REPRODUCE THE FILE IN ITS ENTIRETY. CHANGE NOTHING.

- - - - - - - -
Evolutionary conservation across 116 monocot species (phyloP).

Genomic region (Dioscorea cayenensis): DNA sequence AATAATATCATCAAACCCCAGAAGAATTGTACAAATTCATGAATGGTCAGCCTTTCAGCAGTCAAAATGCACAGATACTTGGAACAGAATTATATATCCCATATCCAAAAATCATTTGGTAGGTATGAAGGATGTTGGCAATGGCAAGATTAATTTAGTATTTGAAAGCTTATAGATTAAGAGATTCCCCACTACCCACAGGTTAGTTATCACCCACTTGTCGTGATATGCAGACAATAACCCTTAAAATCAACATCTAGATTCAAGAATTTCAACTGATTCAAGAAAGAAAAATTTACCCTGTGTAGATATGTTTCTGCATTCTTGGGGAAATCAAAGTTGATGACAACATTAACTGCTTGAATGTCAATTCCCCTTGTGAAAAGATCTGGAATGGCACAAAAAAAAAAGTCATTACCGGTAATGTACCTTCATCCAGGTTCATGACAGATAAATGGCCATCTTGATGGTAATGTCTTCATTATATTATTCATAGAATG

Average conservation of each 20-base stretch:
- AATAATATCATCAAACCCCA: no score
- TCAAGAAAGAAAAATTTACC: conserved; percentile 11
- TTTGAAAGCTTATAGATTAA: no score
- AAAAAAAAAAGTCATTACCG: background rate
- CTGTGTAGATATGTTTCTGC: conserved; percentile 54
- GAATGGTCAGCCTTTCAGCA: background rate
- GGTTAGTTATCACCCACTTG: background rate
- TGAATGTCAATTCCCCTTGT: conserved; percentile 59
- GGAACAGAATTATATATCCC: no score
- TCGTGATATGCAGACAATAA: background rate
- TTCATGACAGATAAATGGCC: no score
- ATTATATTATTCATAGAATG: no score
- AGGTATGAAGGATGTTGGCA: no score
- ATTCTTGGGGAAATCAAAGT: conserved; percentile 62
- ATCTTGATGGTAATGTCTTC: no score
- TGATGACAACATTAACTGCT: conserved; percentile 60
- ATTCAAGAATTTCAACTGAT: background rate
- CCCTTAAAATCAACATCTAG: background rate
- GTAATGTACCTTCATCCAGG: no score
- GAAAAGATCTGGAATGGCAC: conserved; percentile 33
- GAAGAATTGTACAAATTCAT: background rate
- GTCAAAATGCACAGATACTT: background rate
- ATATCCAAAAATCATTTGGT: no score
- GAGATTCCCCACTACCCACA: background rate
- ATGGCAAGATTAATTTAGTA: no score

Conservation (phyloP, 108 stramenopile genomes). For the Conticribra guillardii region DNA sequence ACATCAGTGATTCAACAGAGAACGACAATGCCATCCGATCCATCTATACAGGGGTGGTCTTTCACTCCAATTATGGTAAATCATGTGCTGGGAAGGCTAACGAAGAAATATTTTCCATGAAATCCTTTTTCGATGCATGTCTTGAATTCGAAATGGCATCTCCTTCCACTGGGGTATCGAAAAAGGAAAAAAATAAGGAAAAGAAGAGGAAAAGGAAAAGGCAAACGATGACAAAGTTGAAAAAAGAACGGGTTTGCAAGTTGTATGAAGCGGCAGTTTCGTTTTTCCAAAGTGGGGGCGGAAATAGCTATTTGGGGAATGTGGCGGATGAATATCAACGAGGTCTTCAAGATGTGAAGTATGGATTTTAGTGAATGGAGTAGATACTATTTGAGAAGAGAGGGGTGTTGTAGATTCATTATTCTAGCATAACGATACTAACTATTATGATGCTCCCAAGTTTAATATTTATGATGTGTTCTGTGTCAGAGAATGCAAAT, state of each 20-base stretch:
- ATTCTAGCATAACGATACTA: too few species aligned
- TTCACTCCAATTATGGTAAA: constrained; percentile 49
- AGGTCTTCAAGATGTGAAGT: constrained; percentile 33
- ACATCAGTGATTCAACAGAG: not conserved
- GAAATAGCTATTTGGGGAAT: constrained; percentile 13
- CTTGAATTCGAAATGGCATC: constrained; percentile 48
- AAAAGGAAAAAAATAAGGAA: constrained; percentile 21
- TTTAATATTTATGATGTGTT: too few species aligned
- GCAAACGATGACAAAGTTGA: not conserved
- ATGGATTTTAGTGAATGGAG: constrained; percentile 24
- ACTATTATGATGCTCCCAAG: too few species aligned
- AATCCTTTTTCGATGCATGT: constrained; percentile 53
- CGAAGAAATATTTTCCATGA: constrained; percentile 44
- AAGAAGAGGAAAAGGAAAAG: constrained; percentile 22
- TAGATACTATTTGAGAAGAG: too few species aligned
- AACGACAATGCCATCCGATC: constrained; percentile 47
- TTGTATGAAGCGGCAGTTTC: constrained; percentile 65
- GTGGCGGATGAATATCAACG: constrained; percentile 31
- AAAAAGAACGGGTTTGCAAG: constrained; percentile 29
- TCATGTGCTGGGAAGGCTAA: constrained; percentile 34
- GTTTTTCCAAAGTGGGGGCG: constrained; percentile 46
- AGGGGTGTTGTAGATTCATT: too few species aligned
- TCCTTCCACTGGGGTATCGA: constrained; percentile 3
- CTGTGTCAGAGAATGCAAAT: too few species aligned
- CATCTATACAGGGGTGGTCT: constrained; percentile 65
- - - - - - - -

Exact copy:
Evolutionary conservation across 116 monocot species (phyloP).

Genomic region (Dioscorea cayenensis): DNA sequence AATAATATCATCAAACCCCAGAAGAATTGTACAAATTCATGAATGGTCAGCCTTTCAGCAGTCAAAATGCACAGATACTTGGAACAGAATTATATATCCCATATCCAAAAATCATTTGGTAGGTATGAAGGATGTTGGCAATGGCAAGATTAATTTAGTATTTGAAAGCTTATAGATTAAGAGATTCCCCACTACCCACAGGTTAGTTATCACCCACTTGTCGTGATATGCAGACAATAACCCTTAAAATCAACATCTAGATTCAAGAATTTCAACTGATTCAAGAAAGAAAAATTTACCCTGTGTAGATATGTTTCTGCATTCTTGGGGAAATCAAAGTTGATGACAACATTAACTGCTTGAATGTCAATTCCCCTTGTGAAAAGATCTGGAATGGCACAAAAAAAAAAGTCATTACCGGTAATGTACCTTCATCCAGGTTCATGACAGATAAATGGCCATCTTGATGGTAATGTCTTCATTATATTATTCATAGAATG

Average conservation of each 20-base stretch:
- AATAATATCATCAAACCCCA: no score
- TCAAGAAAGAAAAATTTACC: conserved; percentile 11
- TTTGAAAGCTTATAGATTAA: no score
- AAAAAAAAAAGTCATTACCG: background rate
- CTGTGTAGATATGTTTCTGC: conserved; percentile 54
- GAATGGTCAGCCTTTCAGCA: background rate
- GGTTAGTTATCACCCACTTG: background rate
- TGAATGTCAATTCCCCTTGT: conserved; percentile 59
- GGAACAGAATTATATATCCC: no score
- TCGTGATATGCAGACAATAA: background rate
- TTCATGACAGATAAATGGCC: no score
- ATTATATTATTCATAGAATG: no score
- AGGTATGAAGGATGTTGGCA: no score
- ATTCTTGGGGAAATCAAAGT: conserved; percentile 62
- ATCTTGATGGTAATGTCTTC: no score
- TGATGACAACATTAACTGCT: conserved; percentile 60
- ATTCAAGAATTTCAACTGAT: background rate
- CCCTTAAAATCAACATCTAG: background rate
- GTAATGTACCTTCATCCAGG: no score
- GAAAAGATCTGGAATGGCAC: conserved; percentile 33
- GAAGAATTGTACAAATTCAT: background rate
- GTCAAAATGCACAGATACTT: background rate
- ATATCCAAAAATCATTTGGT: no score
- GAGATTCCCCACTACCCACA: background rate
- ATGGCAAGATTAATTTAGTA: no score

Conservation (phyloP, 108 stramenopile genomes). For the Conticribra guillardii region DNA sequence ACATCAGTGATTCAACAGAGAACGACAATGCCATCCGATCCATCTATACAGGGGTGGTCTTTCACTCCAATTATGGTAAATCATGTGCTGGGAAGGCTAACGAAGAAATATTTTCCATGAAATCCTTTTTCGATGCATGTCTTGAATTCGAAATGGCATCTCCTTCCACTGGGGTATCGAAAAAGGAAAAAAATAAGGAAAAGAAGAGGAAAAGGAAAAGGCAAACGATGACAAAGTTGAAAAAAGAACGGGTTTGCAAGTTGTATGAAGCGGCAGTTTCGTTTTTCCAAAGTGGGGGCGGAAATAGCTATTTGGGGAATGTGGCGGATGAATATCAACGAGGTCTTCAAGATGTGAAGTATGGATTTTAGTGAATGGAGTAGATACTATTTGAGAAGAGAGGGGTGTTGTAGATTCATTATTCTAGCATAACGATACTAACTATTATGATGCTCCCAAGTTTAATATTTATGATGTGTTCTGTGTCAGAGAATGCAAAT, state of each 20-base stretch:
- ATTCTAGCATAACGATACTA: too few species aligned
- TTCACTCCAATTATGGTAAA: constrained; percentile 49
- AGGTCTTCAAGATGTGAAGT: constrained; percentile 33
- ACATCAGTGATTCAACAGAG: not conserved
- GAAATAGCTATTTGGGGAAT: constrained; percentile 13
- CTTGAATTCGAAATGGCATC: constrained; percentile 48
- AAAAGGAAAAAAATAAGGAA: constrained; percentile 21
- TTTAATATTTATGATGTGTT: too few species aligned
- GCAAACGATGACAAAGTTGA: not conserved
- ATGGATTTTAGTGAATGGAG: constrained; percentile 24
- ACTATTATGATGCTCCCAAG: too few species aligned
- AATCCTTTTTCGATGCATGT: constrained; percentile 53
- CGAAGAAATATTTTCCATGA: constrained; percentile 44
- AAGAAGAGGAAAAGGAAAAG: constrained; percentile 22
- TAGATACTATTTGAGAAGAG: too few species aligned
- AACGACAATGCCATCCGATC: constrained; percentile 47
- TTGTATGAAGCGGCAGTTTC: constrained; percentile 65
- GTGGCGGATGAATATCAACG: constrained; percentile 31
- AAAAAGAACGGGTTTGCAAG: constrained; percentile 29
- TCATGTGCTGGGAAGGCTAA: constrained; percentile 34
- GTTTTTCCAAAGTGGGGGCG: constrained; percentile 46
- AGGGGTGTTGTAGATTCATT: too few species aligned
- TCCTTCCACTGGGGTATCGA: constrained; percentile 3
- CTGTGTCAGAGAATGCAAAT: too few species aligned
- CATCTATACAGGGGTGGTCT: constrained; percentile 65